Rusty Wallace was fastest at the NASCAR test at Infineon Raceway's newly paved 1.99-mile NASCAR road course, setting the pace with a lap of 1min 15.5secs, which is unofficially faster than the track record set last year by Boris Said.

The open test is in preparation for the upcoming Dodge/Save Mart 350 Nextel Cup race on 27 June.

Perhaps contributing to Wallace's quick lap was his being in qualifying trim, while the four other drivers - Robby Gordon, Terry Labonte, Jim Inglebright and rookie Brian Vickers - were in race trim.

Inglebright is a one-off driver for the Richard Childress Chevrolet, as he is a local Left Coast driver with Infineon track experience from the West and Southwest Tour series. The usual AOL driver is Johnny Sauter, but he will have two races off, ostensibly due to conflicts with the Busch Series schedule, where he is thirteenth in the BGN standings.

On Monday, Sauter finished tenth in the rain-delayed Busch race and, this weekend, is racing in the Nashville Busch race, while Dave Blaney replaces him at Pocono. In the Cup standings, Sauter is 28th. This past weekend, Blaney filled in for Shelby Howard in the NASCAR Craftsman Truck Series race, and finished sixth in #23 Toyota Tundra in his first Truck race.

The Grand Marshals for the Infineon race will be the Smothers Brothers, Dick and Tommy. Both comedians, Tommy owns a couple of wineries, and Dick used to race in Northern California in the Sixties, including two races at what was then Golden State Raceway before it became Sears Point Raceway.

Racing at Infineon with the Nextel Cup and Southwest Tour will be the Motorock Trans-Am Series. Last year, Johnny Miller raced in both Trans-Am and as a road specialist in a Cup car. So far, however, there has been no mention of Miller being at the race in either series. But he has just announced that he will run two Trans-Am races this season - at Road America and on the Denver street track. Miller will run #64 Eaton Electrical Chevrolet Corvette for Derhaag Motorsports, and plans a full 2005 season.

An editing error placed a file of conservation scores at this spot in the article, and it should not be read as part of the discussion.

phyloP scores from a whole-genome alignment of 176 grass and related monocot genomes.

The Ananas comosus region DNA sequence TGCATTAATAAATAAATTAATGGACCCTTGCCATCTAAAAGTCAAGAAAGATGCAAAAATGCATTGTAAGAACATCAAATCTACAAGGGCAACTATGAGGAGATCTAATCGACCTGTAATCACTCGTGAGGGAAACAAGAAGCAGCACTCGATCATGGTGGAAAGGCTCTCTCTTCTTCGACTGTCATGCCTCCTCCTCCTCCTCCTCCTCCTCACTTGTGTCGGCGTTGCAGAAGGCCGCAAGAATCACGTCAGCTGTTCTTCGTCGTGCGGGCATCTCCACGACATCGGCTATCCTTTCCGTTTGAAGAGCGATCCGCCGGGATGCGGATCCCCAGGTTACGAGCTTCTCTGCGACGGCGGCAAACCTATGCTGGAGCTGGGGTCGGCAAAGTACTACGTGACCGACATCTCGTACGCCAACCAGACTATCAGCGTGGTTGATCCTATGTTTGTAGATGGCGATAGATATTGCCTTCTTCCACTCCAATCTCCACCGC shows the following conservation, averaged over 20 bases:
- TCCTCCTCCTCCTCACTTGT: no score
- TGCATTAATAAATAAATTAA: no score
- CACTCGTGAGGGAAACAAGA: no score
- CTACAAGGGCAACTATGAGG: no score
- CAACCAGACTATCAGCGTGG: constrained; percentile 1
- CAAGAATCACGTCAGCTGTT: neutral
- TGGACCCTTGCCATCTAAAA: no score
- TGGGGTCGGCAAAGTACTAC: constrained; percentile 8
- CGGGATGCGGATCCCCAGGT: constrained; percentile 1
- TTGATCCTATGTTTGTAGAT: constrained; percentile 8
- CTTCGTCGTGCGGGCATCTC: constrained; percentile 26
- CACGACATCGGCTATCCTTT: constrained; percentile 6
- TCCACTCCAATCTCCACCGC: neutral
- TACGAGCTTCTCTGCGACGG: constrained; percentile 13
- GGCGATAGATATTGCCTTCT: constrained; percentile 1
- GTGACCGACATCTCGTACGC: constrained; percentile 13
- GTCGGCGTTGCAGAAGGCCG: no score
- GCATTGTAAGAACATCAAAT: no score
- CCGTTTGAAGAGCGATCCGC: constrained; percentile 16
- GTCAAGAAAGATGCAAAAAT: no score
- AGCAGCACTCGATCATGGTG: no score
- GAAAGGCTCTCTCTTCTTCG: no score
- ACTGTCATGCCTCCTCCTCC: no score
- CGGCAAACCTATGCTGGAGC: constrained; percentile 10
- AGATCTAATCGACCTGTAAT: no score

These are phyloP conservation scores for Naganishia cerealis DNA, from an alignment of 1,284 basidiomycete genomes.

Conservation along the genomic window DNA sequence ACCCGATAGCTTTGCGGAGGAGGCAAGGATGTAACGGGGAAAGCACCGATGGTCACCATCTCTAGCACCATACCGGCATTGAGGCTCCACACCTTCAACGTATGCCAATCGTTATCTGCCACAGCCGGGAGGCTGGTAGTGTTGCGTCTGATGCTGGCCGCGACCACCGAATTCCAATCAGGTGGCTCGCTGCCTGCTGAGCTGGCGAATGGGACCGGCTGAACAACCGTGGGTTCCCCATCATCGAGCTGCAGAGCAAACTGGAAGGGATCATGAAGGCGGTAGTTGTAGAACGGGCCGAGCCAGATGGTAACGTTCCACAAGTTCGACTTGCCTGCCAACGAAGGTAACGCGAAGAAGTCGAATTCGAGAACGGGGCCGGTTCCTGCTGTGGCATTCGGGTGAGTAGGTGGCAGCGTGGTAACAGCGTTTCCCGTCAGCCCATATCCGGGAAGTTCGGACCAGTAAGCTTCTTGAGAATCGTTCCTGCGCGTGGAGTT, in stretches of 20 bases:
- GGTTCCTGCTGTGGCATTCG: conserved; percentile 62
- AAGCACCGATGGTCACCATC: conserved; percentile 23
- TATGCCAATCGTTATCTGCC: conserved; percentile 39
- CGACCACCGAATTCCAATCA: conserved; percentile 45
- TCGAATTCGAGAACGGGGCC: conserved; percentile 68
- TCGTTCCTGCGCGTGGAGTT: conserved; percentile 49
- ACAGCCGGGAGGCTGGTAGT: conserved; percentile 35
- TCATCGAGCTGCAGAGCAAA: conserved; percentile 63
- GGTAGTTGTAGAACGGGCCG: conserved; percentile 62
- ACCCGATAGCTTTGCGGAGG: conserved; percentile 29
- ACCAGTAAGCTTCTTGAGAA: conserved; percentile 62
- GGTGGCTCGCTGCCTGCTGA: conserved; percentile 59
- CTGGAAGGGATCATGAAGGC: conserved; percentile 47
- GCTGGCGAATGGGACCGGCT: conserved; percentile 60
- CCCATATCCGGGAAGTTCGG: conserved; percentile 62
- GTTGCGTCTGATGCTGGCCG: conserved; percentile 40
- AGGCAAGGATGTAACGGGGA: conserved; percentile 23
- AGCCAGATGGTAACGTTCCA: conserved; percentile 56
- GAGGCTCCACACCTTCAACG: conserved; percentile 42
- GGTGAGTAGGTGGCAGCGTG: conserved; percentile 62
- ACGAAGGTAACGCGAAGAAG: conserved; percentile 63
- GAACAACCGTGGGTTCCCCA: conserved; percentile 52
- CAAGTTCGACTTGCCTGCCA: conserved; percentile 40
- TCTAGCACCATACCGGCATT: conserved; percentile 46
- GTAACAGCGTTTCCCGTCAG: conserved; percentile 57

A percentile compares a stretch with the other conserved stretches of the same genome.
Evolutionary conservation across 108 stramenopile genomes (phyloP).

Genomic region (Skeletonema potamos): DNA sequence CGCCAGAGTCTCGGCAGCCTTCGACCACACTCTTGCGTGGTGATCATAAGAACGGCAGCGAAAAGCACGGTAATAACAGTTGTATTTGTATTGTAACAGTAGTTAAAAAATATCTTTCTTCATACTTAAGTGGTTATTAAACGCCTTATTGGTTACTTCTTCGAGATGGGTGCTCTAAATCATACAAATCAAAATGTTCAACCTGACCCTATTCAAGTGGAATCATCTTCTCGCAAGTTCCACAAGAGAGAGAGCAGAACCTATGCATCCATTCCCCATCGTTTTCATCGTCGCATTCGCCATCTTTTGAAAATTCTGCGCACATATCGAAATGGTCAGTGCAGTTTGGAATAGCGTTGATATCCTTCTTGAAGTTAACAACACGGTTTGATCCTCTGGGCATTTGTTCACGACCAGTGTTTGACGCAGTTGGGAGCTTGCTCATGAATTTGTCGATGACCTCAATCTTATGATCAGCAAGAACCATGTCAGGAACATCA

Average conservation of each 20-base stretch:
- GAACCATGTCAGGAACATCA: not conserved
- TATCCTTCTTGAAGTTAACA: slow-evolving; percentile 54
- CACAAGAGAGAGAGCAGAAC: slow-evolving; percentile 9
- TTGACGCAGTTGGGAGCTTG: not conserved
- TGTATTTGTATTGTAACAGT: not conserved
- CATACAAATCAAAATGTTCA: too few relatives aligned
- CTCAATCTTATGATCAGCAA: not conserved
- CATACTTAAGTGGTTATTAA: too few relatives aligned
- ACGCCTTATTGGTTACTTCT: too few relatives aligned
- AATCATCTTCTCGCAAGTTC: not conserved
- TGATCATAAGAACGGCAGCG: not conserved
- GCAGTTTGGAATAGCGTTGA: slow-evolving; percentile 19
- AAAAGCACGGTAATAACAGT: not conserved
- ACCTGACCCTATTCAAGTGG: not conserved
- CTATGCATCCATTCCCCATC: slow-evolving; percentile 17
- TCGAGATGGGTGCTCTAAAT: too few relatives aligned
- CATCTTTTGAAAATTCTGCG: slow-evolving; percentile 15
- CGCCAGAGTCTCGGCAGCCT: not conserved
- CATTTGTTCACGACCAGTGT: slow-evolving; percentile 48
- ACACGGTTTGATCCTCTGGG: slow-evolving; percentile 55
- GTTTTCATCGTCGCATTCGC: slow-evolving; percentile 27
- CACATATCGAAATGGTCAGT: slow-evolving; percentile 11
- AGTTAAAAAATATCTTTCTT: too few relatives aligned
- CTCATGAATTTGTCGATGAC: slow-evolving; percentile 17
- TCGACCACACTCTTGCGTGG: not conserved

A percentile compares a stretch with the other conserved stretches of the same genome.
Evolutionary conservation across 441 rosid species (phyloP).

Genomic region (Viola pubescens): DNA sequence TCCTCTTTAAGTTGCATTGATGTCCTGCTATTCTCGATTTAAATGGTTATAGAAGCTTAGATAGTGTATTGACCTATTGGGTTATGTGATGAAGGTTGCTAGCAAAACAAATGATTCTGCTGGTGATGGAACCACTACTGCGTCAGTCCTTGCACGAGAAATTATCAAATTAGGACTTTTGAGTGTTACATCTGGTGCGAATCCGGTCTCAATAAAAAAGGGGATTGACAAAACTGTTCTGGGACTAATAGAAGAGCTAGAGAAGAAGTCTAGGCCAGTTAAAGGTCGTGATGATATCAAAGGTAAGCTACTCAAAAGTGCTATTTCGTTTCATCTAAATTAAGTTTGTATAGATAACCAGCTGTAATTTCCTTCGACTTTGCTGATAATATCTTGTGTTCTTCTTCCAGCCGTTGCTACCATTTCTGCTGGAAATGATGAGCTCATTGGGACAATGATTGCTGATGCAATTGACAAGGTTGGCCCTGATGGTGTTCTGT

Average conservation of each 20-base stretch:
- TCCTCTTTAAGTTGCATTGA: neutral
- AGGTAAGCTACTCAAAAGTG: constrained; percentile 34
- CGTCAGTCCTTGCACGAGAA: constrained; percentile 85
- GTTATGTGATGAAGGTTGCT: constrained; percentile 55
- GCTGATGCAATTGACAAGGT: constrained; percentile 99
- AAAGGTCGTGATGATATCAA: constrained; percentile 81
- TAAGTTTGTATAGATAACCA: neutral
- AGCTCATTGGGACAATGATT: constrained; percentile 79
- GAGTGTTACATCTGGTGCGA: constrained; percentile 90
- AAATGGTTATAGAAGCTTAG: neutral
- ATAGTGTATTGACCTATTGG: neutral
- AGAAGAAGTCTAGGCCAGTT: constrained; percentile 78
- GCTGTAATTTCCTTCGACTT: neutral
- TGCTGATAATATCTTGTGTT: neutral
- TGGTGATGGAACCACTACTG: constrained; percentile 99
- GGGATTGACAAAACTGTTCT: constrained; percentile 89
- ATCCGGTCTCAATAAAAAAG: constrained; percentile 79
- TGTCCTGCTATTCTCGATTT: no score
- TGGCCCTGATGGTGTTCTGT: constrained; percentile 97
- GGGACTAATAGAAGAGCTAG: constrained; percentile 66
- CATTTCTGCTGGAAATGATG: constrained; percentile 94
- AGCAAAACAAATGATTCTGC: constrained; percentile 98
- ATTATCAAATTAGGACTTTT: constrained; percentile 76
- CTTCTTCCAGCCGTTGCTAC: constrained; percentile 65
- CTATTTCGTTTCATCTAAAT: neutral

For the first time to my knowledge, NASCAR has penalised a PR representative. James Caldwell, who works for Kevin Harvick, was suspended until 21 July, fined $2,500 and placed on probation for the rest of the year for violating Section 12-4-A of the NASCAR Busch Series Rule Book, concerning actions detrimental to stock car racing, after becoming involved in an altercation on pit-road after the conclusion of the race.

Also penalised were Harvick's coach driver, James Smith, and Busch racer Brad Teague, who were each fined $2,500 and placed on probation for the rest of the year.

The incident occurred after the Busch Series Race at Lowe's Motor Speedway on 29 May. Teague complained about getting the one-fingered salute one too many times from Harvick and threatened to do something if it didn't stop. There was a tussle, Teague landed on the ground and came up swinging. NASCAR officials had to separate them all.

The 56-year old Teague is ranked 38th in the standings, after running eight of the 14 races. He has run BGN on and off since 1982, with his best year claiming seventh overall in 1987. Harvick, a Nextel Cup regular, also runs Busch, and is 20th with nine races to his credit. Rookie Kyle Busch leads the standings, out of 102 drivers who have run at least one race this season.